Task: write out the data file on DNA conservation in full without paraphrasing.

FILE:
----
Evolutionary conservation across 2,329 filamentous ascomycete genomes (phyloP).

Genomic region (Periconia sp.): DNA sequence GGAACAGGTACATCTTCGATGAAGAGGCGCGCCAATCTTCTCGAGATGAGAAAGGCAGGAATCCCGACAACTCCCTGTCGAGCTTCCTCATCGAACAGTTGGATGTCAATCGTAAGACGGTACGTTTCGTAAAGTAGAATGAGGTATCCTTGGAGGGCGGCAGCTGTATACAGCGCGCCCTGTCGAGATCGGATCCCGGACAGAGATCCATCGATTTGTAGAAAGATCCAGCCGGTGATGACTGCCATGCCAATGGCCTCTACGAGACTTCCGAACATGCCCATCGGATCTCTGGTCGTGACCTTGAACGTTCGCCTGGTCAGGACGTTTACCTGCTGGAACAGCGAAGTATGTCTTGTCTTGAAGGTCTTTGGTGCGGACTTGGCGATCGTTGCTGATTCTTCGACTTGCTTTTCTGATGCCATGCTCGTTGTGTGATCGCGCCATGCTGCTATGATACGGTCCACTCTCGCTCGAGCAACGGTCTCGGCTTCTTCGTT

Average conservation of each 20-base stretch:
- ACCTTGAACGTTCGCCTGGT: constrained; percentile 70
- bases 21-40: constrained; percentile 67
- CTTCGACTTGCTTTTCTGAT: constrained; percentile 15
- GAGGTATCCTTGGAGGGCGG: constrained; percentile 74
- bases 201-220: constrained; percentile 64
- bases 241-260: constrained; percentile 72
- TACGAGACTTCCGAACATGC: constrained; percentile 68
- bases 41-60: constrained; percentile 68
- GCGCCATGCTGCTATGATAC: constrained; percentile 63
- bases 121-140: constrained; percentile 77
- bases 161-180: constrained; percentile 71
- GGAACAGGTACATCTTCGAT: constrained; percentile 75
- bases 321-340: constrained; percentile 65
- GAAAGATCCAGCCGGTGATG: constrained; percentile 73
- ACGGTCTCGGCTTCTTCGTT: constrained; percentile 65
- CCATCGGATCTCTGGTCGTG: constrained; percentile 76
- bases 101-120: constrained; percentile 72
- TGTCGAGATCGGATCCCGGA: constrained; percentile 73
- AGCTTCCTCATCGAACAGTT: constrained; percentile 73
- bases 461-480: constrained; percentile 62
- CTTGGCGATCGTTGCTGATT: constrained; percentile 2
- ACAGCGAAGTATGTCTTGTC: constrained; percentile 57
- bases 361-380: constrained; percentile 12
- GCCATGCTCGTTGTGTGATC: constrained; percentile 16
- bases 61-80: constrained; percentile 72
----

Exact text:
Evolutionary conservation across 2,329 filamentous ascomycete genomes (phyloP).

Genomic region (Periconia sp.): DNA sequence GGAACAGGTACATCTTCGATGAAGAGGCGCGCCAATCTTCTCGAGATGAGAAAGGCAGGAATCCCGACAACTCCCTGTCGAGCTTCCTCATCGAACAGTTGGATGTCAATCGTAAGACGGTACGTTTCGTAAAGTAGAATGAGGTATCCTTGGAGGGCGGCAGCTGTATACAGCGCGCCCTGTCGAGATCGGATCCCGGACAGAGATCCATCGATTTGTAGAAAGATCCAGCCGGTGATGACTGCCATGCCAATGGCCTCTACGAGACTTCCGAACATGCCCATCGGATCTCTGGTCGTGACCTTGAACGTTCGCCTGGTCAGGACGTTTACCTGCTGGAACAGCGAAGTATGTCTTGTCTTGAAGGTCTTTGGTGCGGACTTGGCGATCGTTGCTGATTCTTCGACTTGCTTTTCTGATGCCATGCTCGTTGTGTGATCGCGCCATGCTGCTATGATACGGTCCACTCTCGCTCGAGCAACGGTCTCGGCTTCTTCGTT

Average conservation of each 20-base stretch:
- ACCTTGAACGTTCGCCTGGT: constrained; percentile 70
- bases 21-40: constrained; percentile 67
- CTTCGACTTGCTTTTCTGAT: constrained; percentile 15
- GAGGTATCCTTGGAGGGCGG: constrained; percentile 74
- bases 201-220: constrained; percentile 64
- bases 241-260: constrained; percentile 72
- TACGAGACTTCCGAACATGC: constrained; percentile 68
- bases 41-60: constrained; percentile 68
- GCGCCATGCTGCTATGATAC: constrained; percentile 63
- bases 121-140: constrained; percentile 77
- bases 161-180: constrained; percentile 71
- GGAACAGGTACATCTTCGAT: constrained; percentile 75
- bases 321-340: constrained; percentile 65
- GAAAGATCCAGCCGGTGATG: constrained; percentile 73
- ACGGTCTCGGCTTCTTCGTT: constrained; percentile 65
- CCATCGGATCTCTGGTCGTG: constrained; percentile 76
- bases 101-120: constrained; percentile 72
- TGTCGAGATCGGATCCCGGA: constrained; percentile 73
- AGCTTCCTCATCGAACAGTT: constrained; percentile 73
- bases 461-480: constrained; percentile 62
- CTTGGCGATCGTTGCTGATT: constrained; percentile 2
- ACAGCGAAGTATGTCTTGTC: constrained; percentile 57
- bases 361-380: constrained; percentile 12
- GCCATGCTCGTTGTGTGATC: constrained; percentile 16
- bases 61-80: constrained; percentile 72